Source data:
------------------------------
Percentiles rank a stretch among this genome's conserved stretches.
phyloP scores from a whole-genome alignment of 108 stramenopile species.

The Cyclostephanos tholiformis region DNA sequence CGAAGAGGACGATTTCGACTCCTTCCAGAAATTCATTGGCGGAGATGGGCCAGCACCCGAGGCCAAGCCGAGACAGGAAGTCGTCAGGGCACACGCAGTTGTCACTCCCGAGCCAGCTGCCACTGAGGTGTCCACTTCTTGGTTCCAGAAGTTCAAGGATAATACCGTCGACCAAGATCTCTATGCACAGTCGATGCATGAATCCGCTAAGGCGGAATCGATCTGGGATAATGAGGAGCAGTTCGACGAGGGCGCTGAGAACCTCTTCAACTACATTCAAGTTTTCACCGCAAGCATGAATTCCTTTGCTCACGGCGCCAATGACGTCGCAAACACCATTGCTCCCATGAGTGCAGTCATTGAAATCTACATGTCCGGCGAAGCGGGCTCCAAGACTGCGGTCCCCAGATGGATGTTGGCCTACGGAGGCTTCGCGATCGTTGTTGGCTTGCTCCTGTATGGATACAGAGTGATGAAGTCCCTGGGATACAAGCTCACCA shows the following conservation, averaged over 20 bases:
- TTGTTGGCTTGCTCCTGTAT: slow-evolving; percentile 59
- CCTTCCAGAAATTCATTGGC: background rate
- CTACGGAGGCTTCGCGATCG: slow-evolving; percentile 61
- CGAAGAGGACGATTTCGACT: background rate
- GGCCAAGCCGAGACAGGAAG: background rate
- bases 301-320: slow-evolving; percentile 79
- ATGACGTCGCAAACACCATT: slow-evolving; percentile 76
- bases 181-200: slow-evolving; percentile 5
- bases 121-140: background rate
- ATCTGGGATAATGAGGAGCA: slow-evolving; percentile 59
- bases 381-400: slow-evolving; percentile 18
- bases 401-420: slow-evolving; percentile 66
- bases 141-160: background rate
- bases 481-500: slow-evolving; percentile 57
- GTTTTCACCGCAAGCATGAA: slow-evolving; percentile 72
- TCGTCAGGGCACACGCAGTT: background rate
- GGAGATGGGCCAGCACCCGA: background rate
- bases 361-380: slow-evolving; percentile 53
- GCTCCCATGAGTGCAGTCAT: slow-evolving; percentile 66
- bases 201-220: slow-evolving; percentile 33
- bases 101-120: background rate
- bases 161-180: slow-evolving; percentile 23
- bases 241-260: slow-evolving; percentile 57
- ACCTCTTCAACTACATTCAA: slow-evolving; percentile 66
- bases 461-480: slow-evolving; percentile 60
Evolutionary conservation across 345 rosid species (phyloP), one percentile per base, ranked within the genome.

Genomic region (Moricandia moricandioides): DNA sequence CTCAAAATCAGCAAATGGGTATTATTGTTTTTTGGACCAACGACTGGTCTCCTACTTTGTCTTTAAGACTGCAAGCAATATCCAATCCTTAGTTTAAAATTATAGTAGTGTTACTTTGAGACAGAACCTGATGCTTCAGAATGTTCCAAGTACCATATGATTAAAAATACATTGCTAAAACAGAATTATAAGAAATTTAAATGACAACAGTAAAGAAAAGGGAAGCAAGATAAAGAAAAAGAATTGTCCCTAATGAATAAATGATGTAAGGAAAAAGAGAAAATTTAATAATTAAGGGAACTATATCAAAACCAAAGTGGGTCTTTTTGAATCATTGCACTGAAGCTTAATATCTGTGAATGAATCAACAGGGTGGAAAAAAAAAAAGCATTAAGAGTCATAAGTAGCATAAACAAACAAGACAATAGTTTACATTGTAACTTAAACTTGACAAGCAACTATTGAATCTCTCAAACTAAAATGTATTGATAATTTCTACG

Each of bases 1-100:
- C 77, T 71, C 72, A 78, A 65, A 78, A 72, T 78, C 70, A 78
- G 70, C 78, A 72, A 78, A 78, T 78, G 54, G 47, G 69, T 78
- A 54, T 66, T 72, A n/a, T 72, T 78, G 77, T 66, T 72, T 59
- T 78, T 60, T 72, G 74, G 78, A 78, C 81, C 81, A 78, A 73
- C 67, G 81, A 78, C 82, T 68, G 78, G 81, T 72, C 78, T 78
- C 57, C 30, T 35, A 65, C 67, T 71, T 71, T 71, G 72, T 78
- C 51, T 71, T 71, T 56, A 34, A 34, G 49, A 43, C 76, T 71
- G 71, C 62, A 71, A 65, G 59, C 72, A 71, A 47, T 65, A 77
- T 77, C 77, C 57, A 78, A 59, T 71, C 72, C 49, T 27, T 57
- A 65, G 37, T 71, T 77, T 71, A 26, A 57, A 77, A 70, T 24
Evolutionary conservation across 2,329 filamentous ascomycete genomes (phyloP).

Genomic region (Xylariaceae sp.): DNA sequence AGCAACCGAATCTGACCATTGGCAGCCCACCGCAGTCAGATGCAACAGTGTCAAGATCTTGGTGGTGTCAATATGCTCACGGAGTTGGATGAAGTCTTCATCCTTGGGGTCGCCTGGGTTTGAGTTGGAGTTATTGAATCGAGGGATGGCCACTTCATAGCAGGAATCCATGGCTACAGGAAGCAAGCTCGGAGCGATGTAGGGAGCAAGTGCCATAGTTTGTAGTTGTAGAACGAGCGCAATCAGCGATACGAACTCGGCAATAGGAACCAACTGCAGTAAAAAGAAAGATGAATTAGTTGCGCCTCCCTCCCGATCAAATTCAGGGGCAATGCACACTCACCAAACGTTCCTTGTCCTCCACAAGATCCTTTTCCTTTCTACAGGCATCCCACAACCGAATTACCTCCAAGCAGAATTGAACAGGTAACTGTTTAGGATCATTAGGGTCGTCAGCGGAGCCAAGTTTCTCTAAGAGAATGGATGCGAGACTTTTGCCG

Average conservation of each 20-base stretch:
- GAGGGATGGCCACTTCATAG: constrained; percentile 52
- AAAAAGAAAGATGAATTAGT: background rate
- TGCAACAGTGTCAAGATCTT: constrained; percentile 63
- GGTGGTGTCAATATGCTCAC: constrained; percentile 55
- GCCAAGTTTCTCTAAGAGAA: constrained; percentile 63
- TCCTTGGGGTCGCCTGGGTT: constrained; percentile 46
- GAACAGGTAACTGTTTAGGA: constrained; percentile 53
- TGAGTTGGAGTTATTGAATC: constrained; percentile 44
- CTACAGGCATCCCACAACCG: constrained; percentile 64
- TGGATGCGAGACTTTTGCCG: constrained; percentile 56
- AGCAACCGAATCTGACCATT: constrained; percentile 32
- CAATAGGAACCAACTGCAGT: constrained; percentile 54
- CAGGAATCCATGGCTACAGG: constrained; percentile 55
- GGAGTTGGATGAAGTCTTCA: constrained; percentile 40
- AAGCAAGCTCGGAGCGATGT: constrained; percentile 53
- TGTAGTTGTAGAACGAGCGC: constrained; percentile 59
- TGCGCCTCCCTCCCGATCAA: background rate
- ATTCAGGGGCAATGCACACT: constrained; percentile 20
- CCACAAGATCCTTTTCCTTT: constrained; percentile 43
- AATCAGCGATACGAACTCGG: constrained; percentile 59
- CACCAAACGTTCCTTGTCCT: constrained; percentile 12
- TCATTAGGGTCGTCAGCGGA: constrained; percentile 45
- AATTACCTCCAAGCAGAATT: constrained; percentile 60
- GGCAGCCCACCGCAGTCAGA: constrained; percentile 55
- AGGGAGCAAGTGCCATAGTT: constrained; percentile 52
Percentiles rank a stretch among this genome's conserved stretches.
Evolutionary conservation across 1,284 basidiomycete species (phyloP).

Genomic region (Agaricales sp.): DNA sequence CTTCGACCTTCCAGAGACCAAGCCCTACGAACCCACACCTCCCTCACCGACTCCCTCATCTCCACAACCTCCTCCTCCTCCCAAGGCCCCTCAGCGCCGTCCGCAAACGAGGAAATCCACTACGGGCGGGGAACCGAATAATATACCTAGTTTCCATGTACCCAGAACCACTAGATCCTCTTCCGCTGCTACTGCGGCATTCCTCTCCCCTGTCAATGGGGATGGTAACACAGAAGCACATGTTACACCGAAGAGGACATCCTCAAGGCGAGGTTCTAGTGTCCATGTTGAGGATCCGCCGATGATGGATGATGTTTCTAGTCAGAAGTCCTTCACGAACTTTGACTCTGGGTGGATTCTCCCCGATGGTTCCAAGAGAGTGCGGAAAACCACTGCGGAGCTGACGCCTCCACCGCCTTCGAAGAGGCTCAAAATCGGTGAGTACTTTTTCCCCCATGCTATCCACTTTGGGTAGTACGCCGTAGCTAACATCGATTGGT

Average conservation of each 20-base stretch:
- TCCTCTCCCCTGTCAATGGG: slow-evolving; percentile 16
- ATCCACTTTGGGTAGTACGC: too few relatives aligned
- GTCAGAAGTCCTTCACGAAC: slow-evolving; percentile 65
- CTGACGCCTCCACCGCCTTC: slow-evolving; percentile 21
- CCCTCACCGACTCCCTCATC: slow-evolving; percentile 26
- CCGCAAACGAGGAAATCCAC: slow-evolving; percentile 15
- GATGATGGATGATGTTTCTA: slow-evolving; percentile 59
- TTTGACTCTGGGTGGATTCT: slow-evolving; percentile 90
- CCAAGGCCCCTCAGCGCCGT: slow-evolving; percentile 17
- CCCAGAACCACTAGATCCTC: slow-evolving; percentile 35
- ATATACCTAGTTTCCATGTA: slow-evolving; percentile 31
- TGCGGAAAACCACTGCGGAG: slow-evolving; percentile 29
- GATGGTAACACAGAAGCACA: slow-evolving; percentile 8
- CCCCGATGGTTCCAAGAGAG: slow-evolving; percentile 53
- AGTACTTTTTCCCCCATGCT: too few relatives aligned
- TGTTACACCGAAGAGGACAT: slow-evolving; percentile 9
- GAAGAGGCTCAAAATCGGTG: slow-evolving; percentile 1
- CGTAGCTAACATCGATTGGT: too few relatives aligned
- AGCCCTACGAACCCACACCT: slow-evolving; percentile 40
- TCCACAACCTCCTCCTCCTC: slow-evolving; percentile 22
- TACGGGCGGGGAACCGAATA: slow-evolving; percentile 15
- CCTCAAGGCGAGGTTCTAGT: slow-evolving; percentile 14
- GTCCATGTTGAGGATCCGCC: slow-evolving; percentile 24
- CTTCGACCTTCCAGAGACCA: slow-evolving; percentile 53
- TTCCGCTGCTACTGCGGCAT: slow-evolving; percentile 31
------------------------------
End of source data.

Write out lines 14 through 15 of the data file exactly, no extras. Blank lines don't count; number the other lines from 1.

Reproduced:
- bases 381-400: slow-evolving; percentile 18
- bases 401-420: slow-evolving; percentile 66